It took all afternoon to assemble the parts, before at last I felt ready to connect the PC to a monitor and turn it on. People had joked: “Be prepared for when nothing happens!” I laughed along. But I can tell you when nothing actually happens, it’s not funny. This is where the pain begins. My motherboard has a little LED display for error messages, and mine was saying “0d”. When I looked this up in the manual, it said, “reserved for future AMI SEC error codes”, which was not exactly helpful. I checked the Asus site and there was nothing on there.
I asked Twitter for help.
This was the point that I realised it really isn’t like building Lego. Because I know a lot of computer programmers and assorted geeks, and there was no consensus on what to do. Before I started the build, everyone was telling me how much fun it would be, but now, as soon as I started tweeting my issues, I was flooded with similar tales of inexplicably non-functioning builds, of days spent intricately deconstructing PCs and testing every component and still having no luck. Where were these people earlier!
I emailed Asus customer support and they got back to me impressively quickly, suggesting that I might need to update the motherboard. I went through the lengthy process of finding the right download on another PC, using the app to change the file’s name so that my motherboard could read it, and getting it on to a USB thumb drive. I put the drive into the motherboard USB slot and powered up. Nothing. A small LED next to the USB slot is supposed to blink wildly. The LED stayed dead. I tried another USB stick. Nothing.
Unsure of what was causing the problem, I took the whole PC apart. All the fiddly wires I’d plugged in, all the cables I’d teased through holes and grates in the case – all stripped. What I had left was the motherboard plugged into the power supply unit, and connected to the monitor – the absolute skeletal basics. I switched it on. Nothing. I rehoused the CPU on the motherboard, just in case I’d placed it wrongly. Nothing.
I was about to give up, but game designer Alex Rose would not let me. He tweeted me several times imploring me to try the motherboard update one last time. So I bought a new USB stick, went through the download process again, plugged it into my motherboard, powered up, and … the little LED light came on. My PC was awake. I felt like a new parent, or some sort of minor god.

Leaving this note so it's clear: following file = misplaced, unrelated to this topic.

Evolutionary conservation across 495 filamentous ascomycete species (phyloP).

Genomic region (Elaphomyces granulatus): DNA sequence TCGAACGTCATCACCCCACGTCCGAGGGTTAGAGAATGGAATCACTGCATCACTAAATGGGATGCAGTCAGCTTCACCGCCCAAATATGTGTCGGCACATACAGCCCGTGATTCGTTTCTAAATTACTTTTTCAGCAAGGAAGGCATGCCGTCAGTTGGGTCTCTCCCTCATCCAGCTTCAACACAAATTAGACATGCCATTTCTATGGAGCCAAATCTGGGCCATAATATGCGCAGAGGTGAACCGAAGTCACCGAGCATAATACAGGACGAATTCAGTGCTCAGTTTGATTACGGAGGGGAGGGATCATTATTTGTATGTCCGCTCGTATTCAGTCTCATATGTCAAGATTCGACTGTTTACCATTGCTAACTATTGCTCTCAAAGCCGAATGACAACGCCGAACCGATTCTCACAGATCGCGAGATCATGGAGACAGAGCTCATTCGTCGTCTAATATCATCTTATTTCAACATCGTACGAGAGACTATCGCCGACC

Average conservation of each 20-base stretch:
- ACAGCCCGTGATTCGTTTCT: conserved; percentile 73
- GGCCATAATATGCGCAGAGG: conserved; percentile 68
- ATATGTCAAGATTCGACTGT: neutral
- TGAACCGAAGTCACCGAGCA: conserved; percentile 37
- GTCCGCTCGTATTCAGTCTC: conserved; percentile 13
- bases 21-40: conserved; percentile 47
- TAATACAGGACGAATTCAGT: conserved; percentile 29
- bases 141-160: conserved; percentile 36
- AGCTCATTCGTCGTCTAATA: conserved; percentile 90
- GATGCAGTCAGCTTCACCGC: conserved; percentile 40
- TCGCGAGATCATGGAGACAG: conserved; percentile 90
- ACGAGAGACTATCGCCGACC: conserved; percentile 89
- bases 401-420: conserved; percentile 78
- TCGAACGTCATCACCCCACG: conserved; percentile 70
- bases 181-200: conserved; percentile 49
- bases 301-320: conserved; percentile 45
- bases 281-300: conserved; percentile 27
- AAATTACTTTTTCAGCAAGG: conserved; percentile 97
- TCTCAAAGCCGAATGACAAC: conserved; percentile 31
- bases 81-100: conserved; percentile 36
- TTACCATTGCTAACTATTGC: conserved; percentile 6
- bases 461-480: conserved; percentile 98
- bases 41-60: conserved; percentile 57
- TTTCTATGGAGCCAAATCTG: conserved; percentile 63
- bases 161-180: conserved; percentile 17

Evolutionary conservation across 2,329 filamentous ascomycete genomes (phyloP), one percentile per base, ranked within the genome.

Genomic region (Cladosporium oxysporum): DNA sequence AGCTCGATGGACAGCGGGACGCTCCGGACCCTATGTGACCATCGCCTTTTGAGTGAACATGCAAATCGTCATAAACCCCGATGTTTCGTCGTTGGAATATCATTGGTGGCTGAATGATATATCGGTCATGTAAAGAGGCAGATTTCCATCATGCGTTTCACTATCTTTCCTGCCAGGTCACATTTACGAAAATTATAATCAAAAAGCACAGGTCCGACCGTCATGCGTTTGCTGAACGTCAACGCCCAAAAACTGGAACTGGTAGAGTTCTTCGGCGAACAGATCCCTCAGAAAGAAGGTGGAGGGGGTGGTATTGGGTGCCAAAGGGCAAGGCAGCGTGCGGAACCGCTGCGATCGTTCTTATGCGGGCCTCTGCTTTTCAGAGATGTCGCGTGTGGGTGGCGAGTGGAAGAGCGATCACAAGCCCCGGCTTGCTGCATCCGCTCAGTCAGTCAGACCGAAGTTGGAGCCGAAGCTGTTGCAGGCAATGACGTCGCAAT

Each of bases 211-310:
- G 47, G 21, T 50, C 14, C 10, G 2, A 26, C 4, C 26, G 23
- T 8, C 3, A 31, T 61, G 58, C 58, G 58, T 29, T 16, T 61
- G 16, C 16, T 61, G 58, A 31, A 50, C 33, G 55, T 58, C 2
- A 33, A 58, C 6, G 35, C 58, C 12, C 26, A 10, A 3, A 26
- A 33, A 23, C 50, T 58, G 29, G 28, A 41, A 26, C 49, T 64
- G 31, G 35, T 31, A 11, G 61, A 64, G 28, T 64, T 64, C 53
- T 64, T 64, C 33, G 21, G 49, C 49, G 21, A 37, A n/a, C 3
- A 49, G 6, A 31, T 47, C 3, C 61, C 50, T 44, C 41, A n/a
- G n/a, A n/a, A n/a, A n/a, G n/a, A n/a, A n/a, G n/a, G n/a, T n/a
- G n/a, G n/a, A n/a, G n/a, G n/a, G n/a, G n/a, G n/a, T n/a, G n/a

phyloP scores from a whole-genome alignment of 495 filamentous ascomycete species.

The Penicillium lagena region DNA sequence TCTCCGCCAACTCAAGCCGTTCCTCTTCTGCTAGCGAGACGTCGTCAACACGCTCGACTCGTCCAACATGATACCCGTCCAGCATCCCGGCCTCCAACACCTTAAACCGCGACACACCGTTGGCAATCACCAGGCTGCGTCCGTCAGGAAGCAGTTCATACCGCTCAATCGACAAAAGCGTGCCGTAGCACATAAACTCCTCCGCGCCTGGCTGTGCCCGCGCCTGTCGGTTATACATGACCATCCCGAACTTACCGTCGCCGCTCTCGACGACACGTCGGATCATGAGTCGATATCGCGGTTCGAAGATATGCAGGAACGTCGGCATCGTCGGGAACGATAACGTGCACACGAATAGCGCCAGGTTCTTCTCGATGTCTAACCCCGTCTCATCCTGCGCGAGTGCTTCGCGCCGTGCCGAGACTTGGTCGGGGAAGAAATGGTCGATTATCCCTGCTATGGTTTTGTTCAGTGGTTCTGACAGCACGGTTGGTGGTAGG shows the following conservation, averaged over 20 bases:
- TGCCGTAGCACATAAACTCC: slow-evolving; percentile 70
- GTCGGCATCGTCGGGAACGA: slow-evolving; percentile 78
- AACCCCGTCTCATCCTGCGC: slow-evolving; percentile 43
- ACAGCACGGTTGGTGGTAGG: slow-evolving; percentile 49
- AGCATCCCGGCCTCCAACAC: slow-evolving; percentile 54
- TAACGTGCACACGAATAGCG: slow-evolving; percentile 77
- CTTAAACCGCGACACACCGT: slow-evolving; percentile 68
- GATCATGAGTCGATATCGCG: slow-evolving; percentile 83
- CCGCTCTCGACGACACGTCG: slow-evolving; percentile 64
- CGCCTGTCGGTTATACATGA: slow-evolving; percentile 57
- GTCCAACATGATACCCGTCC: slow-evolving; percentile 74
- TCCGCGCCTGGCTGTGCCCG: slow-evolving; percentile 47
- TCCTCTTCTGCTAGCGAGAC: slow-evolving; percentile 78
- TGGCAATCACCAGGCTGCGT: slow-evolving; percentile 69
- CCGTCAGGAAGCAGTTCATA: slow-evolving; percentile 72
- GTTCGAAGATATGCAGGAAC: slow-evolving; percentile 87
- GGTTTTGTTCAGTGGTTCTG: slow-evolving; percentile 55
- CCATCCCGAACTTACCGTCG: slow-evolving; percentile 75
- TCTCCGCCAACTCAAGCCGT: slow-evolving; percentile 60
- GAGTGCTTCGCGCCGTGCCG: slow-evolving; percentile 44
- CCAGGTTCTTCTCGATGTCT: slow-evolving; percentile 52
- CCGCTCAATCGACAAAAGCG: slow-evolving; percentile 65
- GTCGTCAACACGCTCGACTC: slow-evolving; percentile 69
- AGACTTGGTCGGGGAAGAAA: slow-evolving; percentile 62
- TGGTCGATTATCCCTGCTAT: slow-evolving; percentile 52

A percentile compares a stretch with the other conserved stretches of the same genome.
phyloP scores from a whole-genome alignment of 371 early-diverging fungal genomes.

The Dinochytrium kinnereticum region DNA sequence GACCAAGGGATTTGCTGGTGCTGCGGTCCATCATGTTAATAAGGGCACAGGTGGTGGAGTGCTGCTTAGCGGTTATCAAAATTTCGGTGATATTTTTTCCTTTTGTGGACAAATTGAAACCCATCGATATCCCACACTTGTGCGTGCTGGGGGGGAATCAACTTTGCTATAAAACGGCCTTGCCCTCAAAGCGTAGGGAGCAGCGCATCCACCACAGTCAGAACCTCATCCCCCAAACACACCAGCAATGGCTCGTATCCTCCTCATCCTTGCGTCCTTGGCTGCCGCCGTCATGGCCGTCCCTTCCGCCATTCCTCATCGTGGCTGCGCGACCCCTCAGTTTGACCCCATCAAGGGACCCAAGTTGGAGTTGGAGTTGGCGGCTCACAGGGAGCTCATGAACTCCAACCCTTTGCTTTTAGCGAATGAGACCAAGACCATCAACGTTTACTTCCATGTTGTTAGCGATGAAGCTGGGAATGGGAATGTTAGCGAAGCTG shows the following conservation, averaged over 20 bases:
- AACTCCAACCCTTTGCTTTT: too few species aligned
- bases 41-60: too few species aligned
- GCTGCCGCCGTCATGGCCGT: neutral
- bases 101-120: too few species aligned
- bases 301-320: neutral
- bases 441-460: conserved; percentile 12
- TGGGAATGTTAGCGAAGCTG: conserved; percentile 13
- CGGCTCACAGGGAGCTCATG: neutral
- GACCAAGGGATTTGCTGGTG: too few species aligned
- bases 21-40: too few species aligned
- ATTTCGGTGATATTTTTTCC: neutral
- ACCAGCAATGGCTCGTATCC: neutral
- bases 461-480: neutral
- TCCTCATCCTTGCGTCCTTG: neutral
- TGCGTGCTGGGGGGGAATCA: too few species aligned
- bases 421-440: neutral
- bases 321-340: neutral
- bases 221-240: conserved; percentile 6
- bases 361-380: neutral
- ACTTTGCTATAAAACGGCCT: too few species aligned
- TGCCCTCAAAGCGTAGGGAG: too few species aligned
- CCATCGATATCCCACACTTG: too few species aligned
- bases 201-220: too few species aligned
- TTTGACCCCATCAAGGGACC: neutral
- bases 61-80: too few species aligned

My new machine is now running games such as Fortnite, Call of Duty: Warzone and Grand Theft Auto V with no trouble, at gorgeous levels of visual detail. You can look in the glass panel and see all the LED lights twinkling. It’s lovely. But it took me almost three days to get here.
What’s the key takeaway? Simple. If you’re building a PC, get your motherboard, attach your CPU and PSU, then test that basic setup before you do anything else. Admittedly, a few YouTube tutorials had advised this, but being excitable and having faith in my shiny new components, as well as experience of the attention span of 13-year-olds, I bypassed that basic level of preparedness. Learn from my mistake.
As for being like building Lego? To be honest, even on a good day, that analogy works only if Lego required four different instruction manuals and all the parts were made by different manufacturers with a laissez-faire attitude to compatibility.
Thank goodness, then, for kind, knowledgable people. I am lucky that I work in a community of tech nerds and they helped me enormously, but I also posted on the subreddit BuildaPC and got lots of helpful responses and moral support. That’s the nice lesson from all of this: you never build a PC alone.